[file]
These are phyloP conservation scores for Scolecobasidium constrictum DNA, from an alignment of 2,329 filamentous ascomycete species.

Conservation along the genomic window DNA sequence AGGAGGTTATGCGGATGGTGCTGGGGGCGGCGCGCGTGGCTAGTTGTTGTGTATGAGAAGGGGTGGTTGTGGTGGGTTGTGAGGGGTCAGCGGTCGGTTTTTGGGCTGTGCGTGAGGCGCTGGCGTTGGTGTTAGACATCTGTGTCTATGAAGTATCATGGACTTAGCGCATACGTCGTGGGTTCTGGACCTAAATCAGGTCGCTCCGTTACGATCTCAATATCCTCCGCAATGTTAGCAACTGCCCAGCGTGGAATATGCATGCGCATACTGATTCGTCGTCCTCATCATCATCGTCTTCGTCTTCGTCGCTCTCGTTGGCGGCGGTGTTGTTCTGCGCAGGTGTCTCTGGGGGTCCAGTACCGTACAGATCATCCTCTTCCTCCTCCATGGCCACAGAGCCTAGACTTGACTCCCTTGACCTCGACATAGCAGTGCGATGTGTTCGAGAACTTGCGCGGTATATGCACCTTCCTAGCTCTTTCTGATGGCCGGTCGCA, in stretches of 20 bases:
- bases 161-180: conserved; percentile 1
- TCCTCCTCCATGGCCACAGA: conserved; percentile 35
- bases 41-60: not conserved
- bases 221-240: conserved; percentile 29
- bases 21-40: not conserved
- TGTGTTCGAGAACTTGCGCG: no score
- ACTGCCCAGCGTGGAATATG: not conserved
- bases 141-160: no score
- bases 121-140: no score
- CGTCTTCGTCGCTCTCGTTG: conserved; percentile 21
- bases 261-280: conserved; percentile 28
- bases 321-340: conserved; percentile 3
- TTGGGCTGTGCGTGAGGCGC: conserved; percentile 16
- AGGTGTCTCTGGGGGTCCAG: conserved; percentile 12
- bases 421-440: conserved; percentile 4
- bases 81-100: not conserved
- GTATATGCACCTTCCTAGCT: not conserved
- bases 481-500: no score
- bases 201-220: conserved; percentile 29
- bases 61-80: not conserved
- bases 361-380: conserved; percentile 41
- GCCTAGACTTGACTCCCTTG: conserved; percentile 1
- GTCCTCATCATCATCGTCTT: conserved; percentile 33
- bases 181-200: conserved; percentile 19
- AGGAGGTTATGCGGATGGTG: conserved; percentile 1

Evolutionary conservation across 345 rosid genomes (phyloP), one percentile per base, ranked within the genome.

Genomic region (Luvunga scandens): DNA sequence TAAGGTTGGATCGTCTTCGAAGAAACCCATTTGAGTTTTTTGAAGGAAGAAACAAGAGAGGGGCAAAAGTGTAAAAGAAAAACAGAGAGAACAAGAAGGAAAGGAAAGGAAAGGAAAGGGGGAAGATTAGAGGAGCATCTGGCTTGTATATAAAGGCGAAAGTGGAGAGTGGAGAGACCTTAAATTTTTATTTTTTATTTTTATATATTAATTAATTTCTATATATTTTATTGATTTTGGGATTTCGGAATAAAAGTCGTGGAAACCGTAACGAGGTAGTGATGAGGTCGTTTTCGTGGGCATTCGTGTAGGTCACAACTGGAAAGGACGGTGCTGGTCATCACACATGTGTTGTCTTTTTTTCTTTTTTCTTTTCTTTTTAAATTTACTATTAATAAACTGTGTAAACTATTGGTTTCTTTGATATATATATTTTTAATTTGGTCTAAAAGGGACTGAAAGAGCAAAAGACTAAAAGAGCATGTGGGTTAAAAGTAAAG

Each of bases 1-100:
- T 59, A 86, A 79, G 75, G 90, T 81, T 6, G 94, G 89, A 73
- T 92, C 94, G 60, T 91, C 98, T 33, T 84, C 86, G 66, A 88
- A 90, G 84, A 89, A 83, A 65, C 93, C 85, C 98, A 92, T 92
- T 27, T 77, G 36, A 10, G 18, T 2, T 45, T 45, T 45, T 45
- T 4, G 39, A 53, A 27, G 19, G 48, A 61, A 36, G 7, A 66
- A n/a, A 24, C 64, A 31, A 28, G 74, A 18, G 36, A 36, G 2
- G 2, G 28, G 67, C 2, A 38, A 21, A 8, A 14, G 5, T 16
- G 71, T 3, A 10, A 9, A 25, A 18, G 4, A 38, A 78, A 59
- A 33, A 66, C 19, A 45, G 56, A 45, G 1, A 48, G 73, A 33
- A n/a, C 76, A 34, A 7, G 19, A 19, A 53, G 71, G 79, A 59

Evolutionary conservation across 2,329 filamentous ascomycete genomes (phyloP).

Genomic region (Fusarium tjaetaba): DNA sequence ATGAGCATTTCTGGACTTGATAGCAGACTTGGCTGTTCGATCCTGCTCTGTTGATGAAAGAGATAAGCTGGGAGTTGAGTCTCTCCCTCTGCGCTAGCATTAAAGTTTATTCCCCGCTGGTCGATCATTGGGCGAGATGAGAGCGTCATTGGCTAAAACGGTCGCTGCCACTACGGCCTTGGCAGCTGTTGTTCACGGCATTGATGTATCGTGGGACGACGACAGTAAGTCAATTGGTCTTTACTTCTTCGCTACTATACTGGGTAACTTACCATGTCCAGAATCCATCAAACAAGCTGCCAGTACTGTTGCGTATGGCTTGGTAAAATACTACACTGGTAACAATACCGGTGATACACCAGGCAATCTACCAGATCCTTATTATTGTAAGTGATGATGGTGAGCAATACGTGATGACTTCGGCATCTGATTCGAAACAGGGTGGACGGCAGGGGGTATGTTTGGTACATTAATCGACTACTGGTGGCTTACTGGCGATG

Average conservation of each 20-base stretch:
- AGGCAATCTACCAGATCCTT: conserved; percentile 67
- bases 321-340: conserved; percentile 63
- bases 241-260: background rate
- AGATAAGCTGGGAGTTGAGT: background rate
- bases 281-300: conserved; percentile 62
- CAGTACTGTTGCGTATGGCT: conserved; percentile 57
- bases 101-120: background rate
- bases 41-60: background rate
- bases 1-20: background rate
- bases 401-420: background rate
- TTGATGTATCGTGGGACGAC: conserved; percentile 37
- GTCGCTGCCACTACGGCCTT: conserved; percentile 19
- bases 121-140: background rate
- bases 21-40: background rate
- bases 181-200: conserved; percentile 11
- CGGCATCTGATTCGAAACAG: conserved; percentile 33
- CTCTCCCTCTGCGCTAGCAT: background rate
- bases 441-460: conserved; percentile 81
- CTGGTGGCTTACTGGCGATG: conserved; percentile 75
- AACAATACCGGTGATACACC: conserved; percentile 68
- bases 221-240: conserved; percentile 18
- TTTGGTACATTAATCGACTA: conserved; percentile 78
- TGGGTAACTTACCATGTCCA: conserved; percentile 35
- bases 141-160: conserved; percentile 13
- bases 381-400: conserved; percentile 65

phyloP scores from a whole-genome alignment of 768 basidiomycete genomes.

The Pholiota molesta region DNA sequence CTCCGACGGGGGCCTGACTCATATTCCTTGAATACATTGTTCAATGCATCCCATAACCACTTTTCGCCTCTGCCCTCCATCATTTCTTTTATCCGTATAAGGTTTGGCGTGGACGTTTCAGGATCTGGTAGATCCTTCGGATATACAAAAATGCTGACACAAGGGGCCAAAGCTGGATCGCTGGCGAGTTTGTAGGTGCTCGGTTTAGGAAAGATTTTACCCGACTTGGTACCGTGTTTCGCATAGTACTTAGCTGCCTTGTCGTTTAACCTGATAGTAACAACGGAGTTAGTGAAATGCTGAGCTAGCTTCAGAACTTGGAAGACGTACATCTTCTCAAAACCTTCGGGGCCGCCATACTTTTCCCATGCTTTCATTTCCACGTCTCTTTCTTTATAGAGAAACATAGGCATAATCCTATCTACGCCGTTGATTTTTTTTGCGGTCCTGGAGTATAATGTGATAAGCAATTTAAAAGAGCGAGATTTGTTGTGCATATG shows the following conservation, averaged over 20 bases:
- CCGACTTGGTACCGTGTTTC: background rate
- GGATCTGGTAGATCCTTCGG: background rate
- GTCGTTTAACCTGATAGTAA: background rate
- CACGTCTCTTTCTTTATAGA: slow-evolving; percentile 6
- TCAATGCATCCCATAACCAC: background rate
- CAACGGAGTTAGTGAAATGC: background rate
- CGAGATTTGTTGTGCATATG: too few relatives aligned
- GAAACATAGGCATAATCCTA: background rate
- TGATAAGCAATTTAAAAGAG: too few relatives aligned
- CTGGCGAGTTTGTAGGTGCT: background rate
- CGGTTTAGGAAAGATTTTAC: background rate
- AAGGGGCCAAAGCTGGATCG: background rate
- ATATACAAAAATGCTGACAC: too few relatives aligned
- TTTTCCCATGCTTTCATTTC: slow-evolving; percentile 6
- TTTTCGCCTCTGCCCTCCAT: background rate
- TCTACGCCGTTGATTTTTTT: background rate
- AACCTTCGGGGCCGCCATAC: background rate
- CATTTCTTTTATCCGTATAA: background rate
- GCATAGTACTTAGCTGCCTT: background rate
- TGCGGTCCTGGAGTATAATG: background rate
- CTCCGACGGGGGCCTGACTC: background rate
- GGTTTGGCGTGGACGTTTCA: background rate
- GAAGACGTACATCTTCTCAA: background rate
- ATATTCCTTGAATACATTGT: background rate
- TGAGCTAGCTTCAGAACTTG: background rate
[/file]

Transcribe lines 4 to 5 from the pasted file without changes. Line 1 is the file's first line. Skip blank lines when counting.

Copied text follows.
- TCCTCCTCCATGGCCACAGA: conserved; percentile 35
- bases 41-60: not conserved